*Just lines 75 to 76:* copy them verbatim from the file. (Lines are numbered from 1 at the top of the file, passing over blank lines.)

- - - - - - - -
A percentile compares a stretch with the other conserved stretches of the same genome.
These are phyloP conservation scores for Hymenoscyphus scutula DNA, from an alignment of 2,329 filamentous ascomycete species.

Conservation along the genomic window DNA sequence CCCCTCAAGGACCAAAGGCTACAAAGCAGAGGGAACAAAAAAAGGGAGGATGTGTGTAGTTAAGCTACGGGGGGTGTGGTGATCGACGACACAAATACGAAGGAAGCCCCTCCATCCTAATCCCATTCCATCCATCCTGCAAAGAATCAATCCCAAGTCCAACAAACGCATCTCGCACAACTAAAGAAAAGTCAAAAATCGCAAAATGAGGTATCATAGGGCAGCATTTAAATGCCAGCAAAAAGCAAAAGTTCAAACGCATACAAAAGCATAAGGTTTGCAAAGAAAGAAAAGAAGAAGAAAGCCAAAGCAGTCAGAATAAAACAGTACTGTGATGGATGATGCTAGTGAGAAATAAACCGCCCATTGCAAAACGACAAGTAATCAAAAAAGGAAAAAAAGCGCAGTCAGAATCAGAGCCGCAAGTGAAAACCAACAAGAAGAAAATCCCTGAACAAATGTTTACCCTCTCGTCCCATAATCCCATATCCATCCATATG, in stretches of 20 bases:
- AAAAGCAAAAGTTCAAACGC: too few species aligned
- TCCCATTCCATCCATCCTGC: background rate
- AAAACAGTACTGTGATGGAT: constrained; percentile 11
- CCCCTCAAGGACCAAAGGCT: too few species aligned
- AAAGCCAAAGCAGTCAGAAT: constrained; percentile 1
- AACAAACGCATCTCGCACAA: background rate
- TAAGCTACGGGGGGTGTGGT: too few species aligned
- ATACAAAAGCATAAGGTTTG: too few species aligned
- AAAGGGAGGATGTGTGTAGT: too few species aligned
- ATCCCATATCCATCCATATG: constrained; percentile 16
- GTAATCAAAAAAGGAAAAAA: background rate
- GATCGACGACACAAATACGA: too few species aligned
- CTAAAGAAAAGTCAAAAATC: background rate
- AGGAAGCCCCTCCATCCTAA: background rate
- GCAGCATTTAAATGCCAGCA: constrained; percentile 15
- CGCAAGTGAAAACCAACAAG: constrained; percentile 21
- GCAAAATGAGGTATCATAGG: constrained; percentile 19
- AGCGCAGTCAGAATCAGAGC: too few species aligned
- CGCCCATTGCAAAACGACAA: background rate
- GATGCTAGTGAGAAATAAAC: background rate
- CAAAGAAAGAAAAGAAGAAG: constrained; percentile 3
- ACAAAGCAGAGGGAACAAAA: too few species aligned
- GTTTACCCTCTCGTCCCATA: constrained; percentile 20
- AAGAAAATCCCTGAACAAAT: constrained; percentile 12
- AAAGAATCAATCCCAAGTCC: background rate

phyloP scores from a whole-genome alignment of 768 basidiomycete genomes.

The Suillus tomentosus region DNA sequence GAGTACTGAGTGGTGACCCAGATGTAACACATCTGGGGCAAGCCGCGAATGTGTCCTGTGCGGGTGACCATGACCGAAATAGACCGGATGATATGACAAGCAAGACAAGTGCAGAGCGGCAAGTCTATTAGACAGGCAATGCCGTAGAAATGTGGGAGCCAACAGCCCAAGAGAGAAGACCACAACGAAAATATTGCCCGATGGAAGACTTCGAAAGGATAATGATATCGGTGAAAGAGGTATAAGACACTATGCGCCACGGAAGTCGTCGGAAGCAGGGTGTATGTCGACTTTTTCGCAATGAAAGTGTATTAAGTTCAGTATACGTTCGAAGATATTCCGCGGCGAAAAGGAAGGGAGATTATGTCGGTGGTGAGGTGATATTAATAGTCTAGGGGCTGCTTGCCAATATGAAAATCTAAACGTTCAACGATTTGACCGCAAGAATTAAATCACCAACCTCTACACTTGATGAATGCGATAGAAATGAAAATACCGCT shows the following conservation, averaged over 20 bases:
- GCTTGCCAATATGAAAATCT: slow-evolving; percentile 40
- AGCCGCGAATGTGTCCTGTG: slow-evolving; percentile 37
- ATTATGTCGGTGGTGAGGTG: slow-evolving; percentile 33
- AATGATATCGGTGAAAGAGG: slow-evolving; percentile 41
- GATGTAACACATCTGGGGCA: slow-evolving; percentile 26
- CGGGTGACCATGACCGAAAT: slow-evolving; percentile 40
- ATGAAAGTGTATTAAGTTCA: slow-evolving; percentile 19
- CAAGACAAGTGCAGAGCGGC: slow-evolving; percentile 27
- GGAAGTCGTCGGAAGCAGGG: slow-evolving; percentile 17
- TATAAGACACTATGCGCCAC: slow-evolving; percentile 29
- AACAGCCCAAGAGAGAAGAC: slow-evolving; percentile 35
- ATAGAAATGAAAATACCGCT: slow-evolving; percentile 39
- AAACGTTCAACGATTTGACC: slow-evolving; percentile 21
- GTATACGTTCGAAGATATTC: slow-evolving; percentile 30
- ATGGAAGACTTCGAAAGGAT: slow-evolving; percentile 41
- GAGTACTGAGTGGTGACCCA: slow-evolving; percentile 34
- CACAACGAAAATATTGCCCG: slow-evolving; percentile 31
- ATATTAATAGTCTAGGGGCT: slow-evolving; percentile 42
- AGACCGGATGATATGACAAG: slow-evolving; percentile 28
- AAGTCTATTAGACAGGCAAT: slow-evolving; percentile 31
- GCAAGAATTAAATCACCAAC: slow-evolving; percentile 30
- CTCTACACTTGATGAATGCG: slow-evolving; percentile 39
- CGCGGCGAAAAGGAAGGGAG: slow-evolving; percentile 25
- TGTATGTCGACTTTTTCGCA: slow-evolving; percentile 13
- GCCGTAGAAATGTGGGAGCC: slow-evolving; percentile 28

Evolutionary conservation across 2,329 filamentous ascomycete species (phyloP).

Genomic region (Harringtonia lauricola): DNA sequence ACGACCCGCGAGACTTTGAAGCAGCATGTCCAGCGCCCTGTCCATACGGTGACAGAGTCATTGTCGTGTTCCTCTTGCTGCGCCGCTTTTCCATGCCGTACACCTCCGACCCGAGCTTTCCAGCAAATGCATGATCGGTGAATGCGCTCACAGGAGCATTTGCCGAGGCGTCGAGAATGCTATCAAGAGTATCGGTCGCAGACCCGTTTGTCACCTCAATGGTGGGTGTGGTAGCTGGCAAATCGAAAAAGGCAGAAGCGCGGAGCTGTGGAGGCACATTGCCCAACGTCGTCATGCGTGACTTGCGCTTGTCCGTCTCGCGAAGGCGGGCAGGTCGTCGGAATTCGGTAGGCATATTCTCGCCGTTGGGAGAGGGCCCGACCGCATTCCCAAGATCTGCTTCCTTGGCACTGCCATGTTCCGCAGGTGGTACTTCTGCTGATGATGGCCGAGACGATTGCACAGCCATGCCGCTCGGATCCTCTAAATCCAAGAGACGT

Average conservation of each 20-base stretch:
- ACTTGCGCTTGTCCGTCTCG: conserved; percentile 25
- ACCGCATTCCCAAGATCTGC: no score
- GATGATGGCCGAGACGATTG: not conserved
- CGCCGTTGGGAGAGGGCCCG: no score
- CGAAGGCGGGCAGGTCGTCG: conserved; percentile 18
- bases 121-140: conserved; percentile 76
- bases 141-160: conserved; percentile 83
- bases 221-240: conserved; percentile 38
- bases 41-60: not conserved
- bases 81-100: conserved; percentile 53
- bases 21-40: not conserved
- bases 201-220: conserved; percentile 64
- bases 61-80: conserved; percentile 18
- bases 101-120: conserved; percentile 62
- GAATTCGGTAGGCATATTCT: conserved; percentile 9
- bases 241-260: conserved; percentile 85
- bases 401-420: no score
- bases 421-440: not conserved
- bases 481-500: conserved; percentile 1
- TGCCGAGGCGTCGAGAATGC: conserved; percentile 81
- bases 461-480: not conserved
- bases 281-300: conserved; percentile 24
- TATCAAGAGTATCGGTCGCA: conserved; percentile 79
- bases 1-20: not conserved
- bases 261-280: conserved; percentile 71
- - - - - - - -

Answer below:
- bases 401-420: no score
- bases 421-440: not conserved